by Chris Georgopoulos, SmartStops contributor
Reading financial articles can be, let’s say boring at times. This article we are going to try to spice it up, let’s play a game of role playing. Famed speculator, Jesse Livermore once was quoted…
“If I were walking down a railroad track and saw an express train coming at me at 60 miles an hours. I would be a damned fool not to get off the track and let the train go by. After it had passed, I could always get back on the track, if I desired.” –Reminiscences of a Stock Operator, Edwin Lefevre.
For this game let’s rename the train, Best Buy stock (BBY: NYSE), the ““I” in walking down the track” we can call the shareholders of Best Buy and the speed of the train, the issues. The game is scored by the costs of each decision. Whoever has the best return wins!
It is the end of summer 2005, Best Buy is approaching $80/share and the future couldn’t be brighter. The tech bubble burst is ancient history, the housing market is hot, interest rates are low and every house in America is an ATM for consumer spending. You are on the railroad track…there isn’t a train in sight!
It is now the beginning of fall 2008; Best Buy has fallen to the mid $40s in defiance of the market making new highs and there are rumors of problems in Mortgage backed securities. (Note: Sidestepping risk is now made possible with the release of SmartStops.net which if had been available would have had you out in the $70 range in 2005). Your friend has made a fortune flipping speculative properties in south Florida and Las Vegas, but you see he is worried. He still has five houses on the market with almost no personal income… (You know how this story ends) You can hear a train coming and it sounds like it’s really moving!
Only a few months later, Best Buy is trading under $18/share! The rumors are true; the housing market has crushed the stock market. It seems nobody thought housing prices would ever go down and the economy is on the verge of total failure. You can now see the train, its moving fast and finally you start to consider if you should actually get off the tracks.
(SmartStops.net issued two Long-Term exit signals in 2008 the first January 4, 2008 at $46.80 and on September 16, 2008 at $40.68. That’s a $22 per share savings by sidestepping risk.)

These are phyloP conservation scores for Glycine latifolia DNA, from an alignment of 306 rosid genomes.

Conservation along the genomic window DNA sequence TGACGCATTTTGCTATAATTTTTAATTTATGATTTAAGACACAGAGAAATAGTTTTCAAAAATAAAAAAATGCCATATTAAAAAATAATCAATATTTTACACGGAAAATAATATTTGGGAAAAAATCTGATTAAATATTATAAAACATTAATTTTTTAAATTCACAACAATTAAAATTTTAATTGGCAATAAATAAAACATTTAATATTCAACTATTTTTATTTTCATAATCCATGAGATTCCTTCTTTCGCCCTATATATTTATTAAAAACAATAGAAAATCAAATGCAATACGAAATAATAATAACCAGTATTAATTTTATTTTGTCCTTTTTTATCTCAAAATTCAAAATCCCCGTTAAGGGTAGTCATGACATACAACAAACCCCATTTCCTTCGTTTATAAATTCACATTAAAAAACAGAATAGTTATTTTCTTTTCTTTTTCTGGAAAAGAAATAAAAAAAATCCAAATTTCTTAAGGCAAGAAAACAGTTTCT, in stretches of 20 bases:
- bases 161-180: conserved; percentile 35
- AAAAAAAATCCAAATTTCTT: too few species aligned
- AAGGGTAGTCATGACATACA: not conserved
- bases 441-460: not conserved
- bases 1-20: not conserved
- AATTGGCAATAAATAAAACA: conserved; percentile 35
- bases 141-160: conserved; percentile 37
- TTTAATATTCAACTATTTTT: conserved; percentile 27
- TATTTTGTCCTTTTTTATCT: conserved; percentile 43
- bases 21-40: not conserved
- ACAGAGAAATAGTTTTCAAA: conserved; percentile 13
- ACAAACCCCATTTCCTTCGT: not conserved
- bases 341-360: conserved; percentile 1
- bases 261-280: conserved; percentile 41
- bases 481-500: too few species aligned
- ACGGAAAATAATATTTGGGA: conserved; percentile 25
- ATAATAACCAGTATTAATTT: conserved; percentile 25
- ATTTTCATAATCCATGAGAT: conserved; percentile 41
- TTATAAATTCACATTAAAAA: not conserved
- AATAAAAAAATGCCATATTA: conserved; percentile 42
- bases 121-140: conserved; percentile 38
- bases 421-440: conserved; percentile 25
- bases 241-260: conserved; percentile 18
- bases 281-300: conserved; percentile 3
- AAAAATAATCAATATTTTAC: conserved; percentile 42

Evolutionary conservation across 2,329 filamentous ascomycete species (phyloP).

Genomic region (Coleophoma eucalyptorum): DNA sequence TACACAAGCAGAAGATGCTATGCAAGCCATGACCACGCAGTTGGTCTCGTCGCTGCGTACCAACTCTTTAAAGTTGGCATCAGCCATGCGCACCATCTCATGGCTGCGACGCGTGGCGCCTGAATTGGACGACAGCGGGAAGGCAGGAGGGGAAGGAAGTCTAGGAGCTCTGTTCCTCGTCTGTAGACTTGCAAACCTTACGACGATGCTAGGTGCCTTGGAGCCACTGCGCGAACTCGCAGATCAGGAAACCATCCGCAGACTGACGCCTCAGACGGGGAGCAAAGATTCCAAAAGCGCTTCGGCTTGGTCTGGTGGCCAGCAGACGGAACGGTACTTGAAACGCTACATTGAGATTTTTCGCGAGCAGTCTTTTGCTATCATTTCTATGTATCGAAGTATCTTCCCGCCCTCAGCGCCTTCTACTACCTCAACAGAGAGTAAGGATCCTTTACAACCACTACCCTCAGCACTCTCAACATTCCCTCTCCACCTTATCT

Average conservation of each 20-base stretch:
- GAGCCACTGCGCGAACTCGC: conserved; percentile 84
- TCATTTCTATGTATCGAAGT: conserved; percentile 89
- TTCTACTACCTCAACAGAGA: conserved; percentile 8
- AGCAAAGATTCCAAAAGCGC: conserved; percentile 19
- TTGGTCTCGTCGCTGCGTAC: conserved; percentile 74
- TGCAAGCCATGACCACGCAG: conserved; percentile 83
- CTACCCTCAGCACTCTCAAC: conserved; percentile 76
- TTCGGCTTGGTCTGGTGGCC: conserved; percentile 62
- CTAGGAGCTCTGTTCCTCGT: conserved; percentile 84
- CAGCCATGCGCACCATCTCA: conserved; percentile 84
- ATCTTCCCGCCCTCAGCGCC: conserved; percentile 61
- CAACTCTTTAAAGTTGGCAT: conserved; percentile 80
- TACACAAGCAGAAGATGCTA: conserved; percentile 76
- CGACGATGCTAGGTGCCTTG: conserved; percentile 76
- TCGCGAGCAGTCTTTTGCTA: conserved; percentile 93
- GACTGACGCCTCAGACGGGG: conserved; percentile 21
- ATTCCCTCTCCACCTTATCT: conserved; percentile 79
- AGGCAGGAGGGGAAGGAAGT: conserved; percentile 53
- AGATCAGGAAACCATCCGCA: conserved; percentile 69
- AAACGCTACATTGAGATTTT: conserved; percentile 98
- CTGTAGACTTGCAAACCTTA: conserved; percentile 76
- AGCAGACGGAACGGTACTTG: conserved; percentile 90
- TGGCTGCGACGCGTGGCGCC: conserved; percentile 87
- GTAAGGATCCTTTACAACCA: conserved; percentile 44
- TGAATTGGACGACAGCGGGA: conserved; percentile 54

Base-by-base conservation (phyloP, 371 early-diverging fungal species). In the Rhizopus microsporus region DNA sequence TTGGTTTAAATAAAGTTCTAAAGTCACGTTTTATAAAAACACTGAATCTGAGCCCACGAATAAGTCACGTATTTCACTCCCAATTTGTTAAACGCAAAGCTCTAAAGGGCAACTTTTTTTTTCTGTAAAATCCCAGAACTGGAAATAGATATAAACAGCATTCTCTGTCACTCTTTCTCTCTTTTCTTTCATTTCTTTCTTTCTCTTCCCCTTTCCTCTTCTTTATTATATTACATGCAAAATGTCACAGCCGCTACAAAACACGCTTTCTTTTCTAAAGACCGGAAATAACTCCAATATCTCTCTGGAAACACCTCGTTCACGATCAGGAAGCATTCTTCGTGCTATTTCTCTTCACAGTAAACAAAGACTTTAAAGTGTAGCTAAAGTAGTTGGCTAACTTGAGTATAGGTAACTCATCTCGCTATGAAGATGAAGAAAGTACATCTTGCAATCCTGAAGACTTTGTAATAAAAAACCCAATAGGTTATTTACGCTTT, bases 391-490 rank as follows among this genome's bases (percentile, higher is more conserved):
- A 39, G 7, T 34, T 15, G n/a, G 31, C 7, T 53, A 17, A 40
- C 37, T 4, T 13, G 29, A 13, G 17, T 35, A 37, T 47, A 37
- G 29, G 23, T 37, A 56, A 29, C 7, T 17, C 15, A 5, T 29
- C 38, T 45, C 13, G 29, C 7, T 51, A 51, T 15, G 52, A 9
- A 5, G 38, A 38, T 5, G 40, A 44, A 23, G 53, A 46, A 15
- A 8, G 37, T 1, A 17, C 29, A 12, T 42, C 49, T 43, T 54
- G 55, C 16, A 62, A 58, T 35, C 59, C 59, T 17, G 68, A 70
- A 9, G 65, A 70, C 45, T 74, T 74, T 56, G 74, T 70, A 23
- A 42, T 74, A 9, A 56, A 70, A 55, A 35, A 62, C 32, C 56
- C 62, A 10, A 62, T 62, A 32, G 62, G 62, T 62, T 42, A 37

It is two years later; Best Buy is trading back in the mid $40s. Read More…
originally posted at Minyanville.
by Chris Georgopoulous, SmartStops contributor
Autozone (AZO: NYSE), a retailer of automotive replacement parts and accessories has seen an unprecedented appreciation in value over the past few years while most equities have been punished from an economic recession. While the success of Autozone’s stock, management and business model are unquestionable there is still one question that needs to be answered; “Will it continue? “
Most businesses experienced negative effects from this past economic recession, Autozone triumphed. The marketplace for new cars dried up quickly when personal income and spending dropped. With less money in the pockets of consumers, the more they had to rely on their aging autos. Aging autos need to be constantly fixed, and where did consumers go to replace those batteries, headlights and fuses? That’s right, “Get in the zone….Autozone”!
This macroeconomic factor is the foundation of the growing demand, but it wouldn’t have propelled the stock alone. A competent management focused on using this ever growing cash flow to aggressively repurchase shares, open new stores and concentrated on maximizing same store sales figures. The stars aligned for Autozone and they took advantage of it.
Simple Moving Averages to highlight; 20=$292.10, 50=$271.55, 200=$178.82
The same success can be seen in the technical and fundamental analysis of their stock. From its lows in early December 2008 the stock has increased from the mid $80s to over $300. The Stock has not once broken its 50 day SMA, which was tested for the first time in 2 years during the most recent market correction. Once tested the stock quickly rebounded in defiance of the overall market and broke to new highs.
Fundamentally the market may even be discounting the stock’s value. Yahoo Finance lists the next five years growth rates at around 15%, Read More…
With the market largely treading water over the last 10 years and investors experiencing several gut wrenching corrections over this period, it is no wonder that investment psyche has evolved from one of buy and hold to buy and protect.